Residents and workers in Walthamstow, east London, are preparing to occupy their town square against a 'monster block' phoney regeneration scheme.
So Walthamstow's 'Save Our Square' (SOS) campaign has got off to a roaring start after coming back in the new year. The organising committee has agreed to meet every week in the run-up to our planned occupation on Saturday 24 February.
The Labour council plans to tear down 81 trees and move the kids' playground, cutting open space by a third, to throw up private towers full of expensive homes.
We've got a programme of activity that includes leafleting tube stations, asking local businesses to display window posters, leafleting sixth form colleges - and leafleting McDonald's. As virtually all our youth clubs have closed, McDonald's is one of the few places where lots of young people now socialise after school.
We hope to make the occupation of the square the property of every young person in our borough, encouraging them to get involved in the struggle for a place of their own.
Over 10,000 leaflets have been dropped off at various pick-up points across the borough - at our last audit they were going fast. A silent army of volunteers has quietly picked them up and delivered them to thousands of homes across the borough. So much so we'll probably have to print more.
There's a million suggestions as to what we should do on the actual day itself, from encouraging a mass play-about with children skipping in the square, to musicians playing and community choirs singing.
Campaigners connected to homeless charities are discussing ways to get housing workers and those in housing need to come along on the day, and raise their voices in opposition to privatising public space and treating the homeless like an eyesore like in Windsor.
We decided to appeal to those displaced from our borough, to places like Luton and Welwyn Garden City, to come back for the day. We will appeal to working class Londoners forced out by this social cleansing model to come and rage against what has happened to them.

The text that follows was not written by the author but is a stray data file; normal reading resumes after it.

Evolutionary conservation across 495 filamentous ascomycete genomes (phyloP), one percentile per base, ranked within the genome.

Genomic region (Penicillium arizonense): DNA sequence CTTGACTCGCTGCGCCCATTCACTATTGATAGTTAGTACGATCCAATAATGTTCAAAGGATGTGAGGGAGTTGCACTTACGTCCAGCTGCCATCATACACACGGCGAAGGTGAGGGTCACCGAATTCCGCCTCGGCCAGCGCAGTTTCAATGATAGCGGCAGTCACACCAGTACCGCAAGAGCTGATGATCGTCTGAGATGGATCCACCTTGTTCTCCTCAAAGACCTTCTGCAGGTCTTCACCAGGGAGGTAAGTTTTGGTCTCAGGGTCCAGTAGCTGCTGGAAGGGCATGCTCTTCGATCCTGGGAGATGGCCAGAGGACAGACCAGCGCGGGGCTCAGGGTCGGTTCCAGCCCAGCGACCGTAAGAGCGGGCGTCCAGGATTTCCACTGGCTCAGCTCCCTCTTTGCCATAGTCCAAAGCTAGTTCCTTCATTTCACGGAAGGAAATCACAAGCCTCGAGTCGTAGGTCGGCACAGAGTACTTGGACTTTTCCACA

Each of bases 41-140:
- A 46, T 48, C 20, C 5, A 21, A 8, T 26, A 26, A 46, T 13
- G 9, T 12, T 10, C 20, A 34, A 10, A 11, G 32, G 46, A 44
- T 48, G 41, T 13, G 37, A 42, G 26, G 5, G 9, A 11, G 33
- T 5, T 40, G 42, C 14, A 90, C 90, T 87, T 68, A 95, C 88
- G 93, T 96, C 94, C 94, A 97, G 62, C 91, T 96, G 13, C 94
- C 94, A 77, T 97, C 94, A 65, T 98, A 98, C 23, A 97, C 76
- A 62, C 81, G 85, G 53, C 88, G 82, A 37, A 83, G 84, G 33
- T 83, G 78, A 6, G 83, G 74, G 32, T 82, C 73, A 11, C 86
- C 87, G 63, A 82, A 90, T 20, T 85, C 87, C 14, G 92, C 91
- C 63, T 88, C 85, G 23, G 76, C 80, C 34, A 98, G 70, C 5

They should demand the right of return. Not just for the day, but forever if they wish.
Many young women with children have been forced away from their networks by councils like Waltham Forest, to live in overcrowded and inadequate housing. We intend to make a generalised appeal to these people to return on 24 February and protest against social cleansing.
It's good that Blairite London mayor Sadiq Khan has made a u-turn over residents' ballots. After feeling the pressure, he's reversed his opposition to Jeremy Corbyn's call at Labour conference last year for residents to have a vote on 'regeneration' schemes.
But long before this, Walthamstow SOS had decided to submit a petition for a community ballot on the proposed 'regeneration' of the town square. There is a deep-seated suspicion that local 'consultations' are skewed to suit the developers and are not democratic at all.
We've produced a petition which calls on the Labour council to honour Corbyn's pledge and run a local referendum on this issue. We would have to collect 4,000 signatures just to force the council to debate holding a referendum - and that's only if they decide to recognise the petition.
On 26 January, after submitting our petition, we found out an unelected senior officer, the head of governance and law, had arbitrarily decided the council won't accept it. Not the referendum, not the debate on holding a referendum - just the petition calling for a referendum!
In the light of this anti-democratic rejection, the campaign will discuss how we pressurise councillors to ensure a petition for a local referendum is allowed. A disproportionate amount of power is wielded by unaccountable bureaucrats independently of what is going on outside.
Of course, on 7 February we also went across to Haringey to celebrate their victory in defeating the 'HDV' housing privatisation scheme, hoping some of their fairy dust rubs off on us in Waltham Forest.
But we know the real fairy dust is a combination of mass campaigning, welded to a political intransigence that defends the very idea of council housing being provided by democratically elected councils - it just has to be fought for.